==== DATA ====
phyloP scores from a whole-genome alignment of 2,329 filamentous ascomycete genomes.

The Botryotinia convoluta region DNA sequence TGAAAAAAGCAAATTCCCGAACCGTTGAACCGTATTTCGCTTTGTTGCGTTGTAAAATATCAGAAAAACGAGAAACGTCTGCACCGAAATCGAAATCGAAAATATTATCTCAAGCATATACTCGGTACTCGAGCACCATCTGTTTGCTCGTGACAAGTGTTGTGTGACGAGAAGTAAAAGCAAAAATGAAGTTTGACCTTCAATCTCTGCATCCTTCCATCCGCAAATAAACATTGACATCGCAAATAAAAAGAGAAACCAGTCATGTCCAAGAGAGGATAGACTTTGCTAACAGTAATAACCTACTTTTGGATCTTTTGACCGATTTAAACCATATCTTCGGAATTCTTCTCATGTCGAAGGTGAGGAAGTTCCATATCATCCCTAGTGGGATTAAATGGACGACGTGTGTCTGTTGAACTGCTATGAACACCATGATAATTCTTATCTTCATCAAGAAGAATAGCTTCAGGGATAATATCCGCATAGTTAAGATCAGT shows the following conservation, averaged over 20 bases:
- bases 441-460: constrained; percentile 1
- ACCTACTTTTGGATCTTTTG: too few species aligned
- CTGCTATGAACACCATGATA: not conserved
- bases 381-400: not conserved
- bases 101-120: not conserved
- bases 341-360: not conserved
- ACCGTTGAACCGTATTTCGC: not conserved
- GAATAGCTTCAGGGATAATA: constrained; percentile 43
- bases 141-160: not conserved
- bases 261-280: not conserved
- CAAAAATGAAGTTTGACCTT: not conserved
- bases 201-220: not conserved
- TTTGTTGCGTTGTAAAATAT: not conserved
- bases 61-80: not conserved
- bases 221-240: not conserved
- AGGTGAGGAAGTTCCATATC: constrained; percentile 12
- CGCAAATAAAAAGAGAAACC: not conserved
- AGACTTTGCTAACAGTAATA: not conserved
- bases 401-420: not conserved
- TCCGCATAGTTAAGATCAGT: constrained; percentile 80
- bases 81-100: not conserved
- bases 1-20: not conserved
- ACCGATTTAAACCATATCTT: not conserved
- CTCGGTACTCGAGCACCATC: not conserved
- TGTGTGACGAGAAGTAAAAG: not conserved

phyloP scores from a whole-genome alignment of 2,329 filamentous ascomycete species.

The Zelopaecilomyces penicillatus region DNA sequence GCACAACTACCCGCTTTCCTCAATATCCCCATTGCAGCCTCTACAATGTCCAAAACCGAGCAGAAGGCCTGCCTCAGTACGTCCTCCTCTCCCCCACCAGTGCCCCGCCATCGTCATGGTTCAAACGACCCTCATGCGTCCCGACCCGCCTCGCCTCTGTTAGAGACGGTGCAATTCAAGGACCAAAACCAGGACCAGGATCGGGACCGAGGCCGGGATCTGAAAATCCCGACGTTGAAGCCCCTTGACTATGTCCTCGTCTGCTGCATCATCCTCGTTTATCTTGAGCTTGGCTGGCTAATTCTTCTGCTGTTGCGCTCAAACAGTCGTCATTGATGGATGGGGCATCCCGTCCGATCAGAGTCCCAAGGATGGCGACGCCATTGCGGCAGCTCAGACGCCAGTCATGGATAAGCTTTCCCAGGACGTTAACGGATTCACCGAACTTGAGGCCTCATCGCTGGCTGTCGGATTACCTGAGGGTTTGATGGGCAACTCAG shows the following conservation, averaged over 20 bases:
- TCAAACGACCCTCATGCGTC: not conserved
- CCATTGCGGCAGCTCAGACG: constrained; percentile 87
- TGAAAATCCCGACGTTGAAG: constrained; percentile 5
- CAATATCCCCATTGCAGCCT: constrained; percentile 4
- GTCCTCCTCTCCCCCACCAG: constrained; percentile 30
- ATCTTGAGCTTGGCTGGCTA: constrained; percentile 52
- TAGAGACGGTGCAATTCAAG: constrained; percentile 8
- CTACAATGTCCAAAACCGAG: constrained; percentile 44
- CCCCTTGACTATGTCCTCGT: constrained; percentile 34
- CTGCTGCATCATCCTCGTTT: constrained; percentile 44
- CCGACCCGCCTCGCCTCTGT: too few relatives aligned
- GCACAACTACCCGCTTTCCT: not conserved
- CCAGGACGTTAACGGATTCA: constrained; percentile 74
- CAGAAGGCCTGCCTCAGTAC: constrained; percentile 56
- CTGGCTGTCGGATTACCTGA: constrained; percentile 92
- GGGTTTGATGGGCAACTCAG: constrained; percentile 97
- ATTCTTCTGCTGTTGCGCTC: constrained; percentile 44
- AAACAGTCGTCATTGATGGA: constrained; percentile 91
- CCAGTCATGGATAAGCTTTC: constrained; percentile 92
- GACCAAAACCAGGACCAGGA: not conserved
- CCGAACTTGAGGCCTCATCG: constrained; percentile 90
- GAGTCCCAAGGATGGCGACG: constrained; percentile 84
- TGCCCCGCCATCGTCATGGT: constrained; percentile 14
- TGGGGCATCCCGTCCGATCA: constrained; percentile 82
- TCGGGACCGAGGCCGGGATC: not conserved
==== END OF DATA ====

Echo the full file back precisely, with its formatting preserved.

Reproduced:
phyloP scores from a whole-genome alignment of 2,329 filamentous ascomycete genomes.

The Botryotinia convoluta region DNA sequence TGAAAAAAGCAAATTCCCGAACCGTTGAACCGTATTTCGCTTTGTTGCGTTGTAAAATATCAGAAAAACGAGAAACGTCTGCACCGAAATCGAAATCGAAAATATTATCTCAAGCATATACTCGGTACTCGAGCACCATCTGTTTGCTCGTGACAAGTGTTGTGTGACGAGAAGTAAAAGCAAAAATGAAGTTTGACCTTCAATCTCTGCATCCTTCCATCCGCAAATAAACATTGACATCGCAAATAAAAAGAGAAACCAGTCATGTCCAAGAGAGGATAGACTTTGCTAACAGTAATAACCTACTTTTGGATCTTTTGACCGATTTAAACCATATCTTCGGAATTCTTCTCATGTCGAAGGTGAGGAAGTTCCATATCATCCCTAGTGGGATTAAATGGACGACGTGTGTCTGTTGAACTGCTATGAACACCATGATAATTCTTATCTTCATCAAGAAGAATAGCTTCAGGGATAATATCCGCATAGTTAAGATCAGT shows the following conservation, averaged over 20 bases:
- bases 441-460: constrained; percentile 1
- ACCTACTTTTGGATCTTTTG: too few species aligned
- CTGCTATGAACACCATGATA: not conserved
- bases 381-400: not conserved
- bases 101-120: not conserved
- bases 341-360: not conserved
- ACCGTTGAACCGTATTTCGC: not conserved
- GAATAGCTTCAGGGATAATA: constrained; percentile 43
- bases 141-160: not conserved
- bases 261-280: not conserved
- CAAAAATGAAGTTTGACCTT: not conserved
- bases 201-220: not conserved
- TTTGTTGCGTTGTAAAATAT: not conserved
- bases 61-80: not conserved
- bases 221-240: not conserved
- AGGTGAGGAAGTTCCATATC: constrained; percentile 12
- CGCAAATAAAAAGAGAAACC: not conserved
- AGACTTTGCTAACAGTAATA: not conserved
- bases 401-420: not conserved
- TCCGCATAGTTAAGATCAGT: constrained; percentile 80
- bases 81-100: not conserved
- bases 1-20: not conserved
- ACCGATTTAAACCATATCTT: not conserved
- CTCGGTACTCGAGCACCATC: not conserved
- TGTGTGACGAGAAGTAAAAG: not conserved

phyloP scores from a whole-genome alignment of 2,329 filamentous ascomycete species.

The Zelopaecilomyces penicillatus region DNA sequence GCACAACTACCCGCTTTCCTCAATATCCCCATTGCAGCCTCTACAATGTCCAAAACCGAGCAGAAGGCCTGCCTCAGTACGTCCTCCTCTCCCCCACCAGTGCCCCGCCATCGTCATGGTTCAAACGACCCTCATGCGTCCCGACCCGCCTCGCCTCTGTTAGAGACGGTGCAATTCAAGGACCAAAACCAGGACCAGGATCGGGACCGAGGCCGGGATCTGAAAATCCCGACGTTGAAGCCCCTTGACTATGTCCTCGTCTGCTGCATCATCCTCGTTTATCTTGAGCTTGGCTGGCTAATTCTTCTGCTGTTGCGCTCAAACAGTCGTCATTGATGGATGGGGCATCCCGTCCGATCAGAGTCCCAAGGATGGCGACGCCATTGCGGCAGCTCAGACGCCAGTCATGGATAAGCTTTCCCAGGACGTTAACGGATTCACCGAACTTGAGGCCTCATCGCTGGCTGTCGGATTACCTGAGGGTTTGATGGGCAACTCAG shows the following conservation, averaged over 20 bases:
- TCAAACGACCCTCATGCGTC: not conserved
- CCATTGCGGCAGCTCAGACG: constrained; percentile 87
- TGAAAATCCCGACGTTGAAG: constrained; percentile 5
- CAATATCCCCATTGCAGCCT: constrained; percentile 4
- GTCCTCCTCTCCCCCACCAG: constrained; percentile 30
- ATCTTGAGCTTGGCTGGCTA: constrained; percentile 52
- TAGAGACGGTGCAATTCAAG: constrained; percentile 8
- CTACAATGTCCAAAACCGAG: constrained; percentile 44
- CCCCTTGACTATGTCCTCGT: constrained; percentile 34
- CTGCTGCATCATCCTCGTTT: constrained; percentile 44
- CCGACCCGCCTCGCCTCTGT: too few relatives aligned
- GCACAACTACCCGCTTTCCT: not conserved
- CCAGGACGTTAACGGATTCA: constrained; percentile 74
- CAGAAGGCCTGCCTCAGTAC: constrained; percentile 56
- CTGGCTGTCGGATTACCTGA: constrained; percentile 92
- GGGTTTGATGGGCAACTCAG: constrained; percentile 97
- ATTCTTCTGCTGTTGCGCTC: constrained; percentile 44
- AAACAGTCGTCATTGATGGA: constrained; percentile 91
- CCAGTCATGGATAAGCTTTC: constrained; percentile 92
- GACCAAAACCAGGACCAGGA: not conserved
- CCGAACTTGAGGCCTCATCG: constrained; percentile 90
- GAGTCCCAAGGATGGCGACG: constrained; percentile 84
- TGCCCCGCCATCGTCATGGT: constrained; percentile 14
- TGGGGCATCCCGTCCGATCA: constrained; percentile 82
- TCGGGACCGAGGCCGGGATC: not conserved